A University college was established at Leicester as a memorial to the men of Leicester, Leicestershire, and Rutland who had served in the First World War. In 1919 Mr. T Fielding Johnson, a local worsted manufacturer, presented as an endowment to the College the site and the building which now bears his name. This building, originally the Leicestershire and Rutland Lunatic Asylum, of grey brick in the late Georgian style, dates from 1837. In 1907 it ceased to be used for its initial purpose, and during the First World War was commissioned as the 5th Northern General (Military) Hospital. A generation later in the Second World War it shared its accommodation with King's College of Household and Social Science (subsequently Queen Elizabeth's College, University of London), and for varying periods also with the BBC Home Guard, Civil Defence Service, Fighting French Committee and British Council.
Since 1945 adjoining and nearby sites along University Road have been acquired and developed, mainly for teaching and research but also for a new library, social and sports facilities, and the Students' Union. The buildings, in styles of architecture ranging from the neo-Georgian to the most contemporary, now form a conspicuous group on the skyline of Leicester, standing as they do on one of the highest points about a mile to the south of the city centre. Hand in hand with developments on the main site, halls and self-catering units for residential purposes have been developed at Oadby (by the University's Botanic Garden), Knighton, and on the Freemen's Common site in Welford Road, making available in all around 4,000 student places.
The first students - all ladies - were admitted in 1921, a class of nine of whom one was later to become University Librarian. Until 1945 the College remained a small society of about 100 students. With the end of the War, however, and the recognition of the College by the University Grants Committee, every aspect of its life began to develop rapidly. Since its inception the College had been linked with the University of London, its students reading for the external degrees of that University. On 1 May 1957 a Royal Charter of Incorporation was sealed "constituting and founding a University within the City and County of Leicester under the style and title of The University of Leicester". To a solid academic base in the Arts, Sciences, and Social Sciences there have since been added, most notably, the professional schools of Engineering, Law, Education and Medicine.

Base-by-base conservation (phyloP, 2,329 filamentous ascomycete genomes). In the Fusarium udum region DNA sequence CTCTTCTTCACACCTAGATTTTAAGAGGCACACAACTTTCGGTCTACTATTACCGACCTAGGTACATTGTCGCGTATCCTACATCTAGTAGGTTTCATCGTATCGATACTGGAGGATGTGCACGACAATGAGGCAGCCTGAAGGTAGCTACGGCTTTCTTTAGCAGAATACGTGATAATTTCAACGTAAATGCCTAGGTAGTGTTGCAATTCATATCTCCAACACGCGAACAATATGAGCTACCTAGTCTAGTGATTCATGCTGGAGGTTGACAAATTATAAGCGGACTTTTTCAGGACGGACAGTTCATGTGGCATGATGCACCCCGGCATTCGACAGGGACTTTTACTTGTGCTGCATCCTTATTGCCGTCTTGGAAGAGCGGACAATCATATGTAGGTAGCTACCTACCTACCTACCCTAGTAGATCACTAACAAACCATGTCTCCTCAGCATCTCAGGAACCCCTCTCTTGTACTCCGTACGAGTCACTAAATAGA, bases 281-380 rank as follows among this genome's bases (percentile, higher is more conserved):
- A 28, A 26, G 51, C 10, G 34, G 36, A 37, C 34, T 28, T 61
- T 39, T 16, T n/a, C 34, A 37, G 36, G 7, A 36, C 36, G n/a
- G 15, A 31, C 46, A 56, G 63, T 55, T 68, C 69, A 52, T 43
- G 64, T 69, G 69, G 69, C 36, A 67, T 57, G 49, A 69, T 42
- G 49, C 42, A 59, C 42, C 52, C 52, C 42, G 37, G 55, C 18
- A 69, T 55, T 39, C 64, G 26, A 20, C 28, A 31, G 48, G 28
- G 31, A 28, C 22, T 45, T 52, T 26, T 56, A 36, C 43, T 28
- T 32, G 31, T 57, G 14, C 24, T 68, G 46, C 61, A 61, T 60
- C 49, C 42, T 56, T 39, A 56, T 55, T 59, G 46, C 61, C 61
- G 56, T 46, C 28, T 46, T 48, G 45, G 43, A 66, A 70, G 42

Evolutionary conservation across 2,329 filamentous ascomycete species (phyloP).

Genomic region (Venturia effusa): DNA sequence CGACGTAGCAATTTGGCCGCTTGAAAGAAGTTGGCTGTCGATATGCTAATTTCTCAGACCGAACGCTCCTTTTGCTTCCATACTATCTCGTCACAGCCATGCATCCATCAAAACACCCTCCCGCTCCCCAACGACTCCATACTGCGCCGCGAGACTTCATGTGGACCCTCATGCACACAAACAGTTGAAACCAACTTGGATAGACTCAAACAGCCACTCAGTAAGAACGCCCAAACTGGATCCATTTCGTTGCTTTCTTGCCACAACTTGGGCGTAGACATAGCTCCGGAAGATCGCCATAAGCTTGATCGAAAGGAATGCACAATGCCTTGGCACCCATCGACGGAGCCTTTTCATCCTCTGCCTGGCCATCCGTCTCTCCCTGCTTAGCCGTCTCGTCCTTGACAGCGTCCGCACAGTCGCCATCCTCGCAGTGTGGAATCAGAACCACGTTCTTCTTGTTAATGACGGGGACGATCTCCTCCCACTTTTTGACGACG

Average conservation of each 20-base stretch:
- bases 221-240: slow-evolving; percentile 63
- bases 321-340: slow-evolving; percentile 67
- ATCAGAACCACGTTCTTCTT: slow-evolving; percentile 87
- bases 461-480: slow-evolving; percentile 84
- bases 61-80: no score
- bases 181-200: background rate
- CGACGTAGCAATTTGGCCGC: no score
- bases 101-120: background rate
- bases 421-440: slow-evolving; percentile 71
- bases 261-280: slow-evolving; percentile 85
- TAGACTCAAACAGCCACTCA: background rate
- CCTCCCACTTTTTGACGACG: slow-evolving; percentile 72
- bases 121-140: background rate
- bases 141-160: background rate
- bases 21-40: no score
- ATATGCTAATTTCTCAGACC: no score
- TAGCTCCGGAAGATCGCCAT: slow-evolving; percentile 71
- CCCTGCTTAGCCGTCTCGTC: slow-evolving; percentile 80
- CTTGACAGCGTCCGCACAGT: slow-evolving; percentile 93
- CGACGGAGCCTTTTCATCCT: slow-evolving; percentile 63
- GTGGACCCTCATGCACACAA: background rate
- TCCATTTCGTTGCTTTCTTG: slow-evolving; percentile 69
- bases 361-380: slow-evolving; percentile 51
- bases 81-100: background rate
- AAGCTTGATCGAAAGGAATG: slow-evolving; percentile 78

Growth has also brought with it change and adaptation: today's campus is very different from that familiar to the early founders. There are today at the University around 6,750 full-time undergraduates and 1,750 full-time postgraduates plus 880 part-time students. A further 2,800 students are now studying in the UK or overseas for postgraduate degrees by distance learning. Citizens of more than seventy countries study or work here, whilst the development of links with countries in Europe offers students opportunities to study and travel there as part of their undergraduate programmes.
Finally, students at Leicester study in and experience the atmosphere of a major research university. It was at Leicester that genetic fingerprinting was discovered. Its techniques and development have revolutionised forensic medicine and large parts of biological science. The University's studies of football hooliganism are known nationally and much valued by all tackling those problems. The Physics and Astronomy Department houses the largest Space Research group in Europe, whilst research into labour markets and employment is used extensively by government departments, trade unions and employers. These examples illustrate the ways in which undergraduate teaching is enhanced by the research activities of staff in all departments throughout the University.
The University is held in high academic regard and has an international reputation for research in a wide range of areas. It is particularly active in areas of intellectual enquiry which relate to topics of great importance and potential as we approach the twenty-first century: biological sciences, space physics, environmental issues, mass communication, social problems and medical research.
The University's Motto
Ut Vitam Habeant. Let Them Have Life.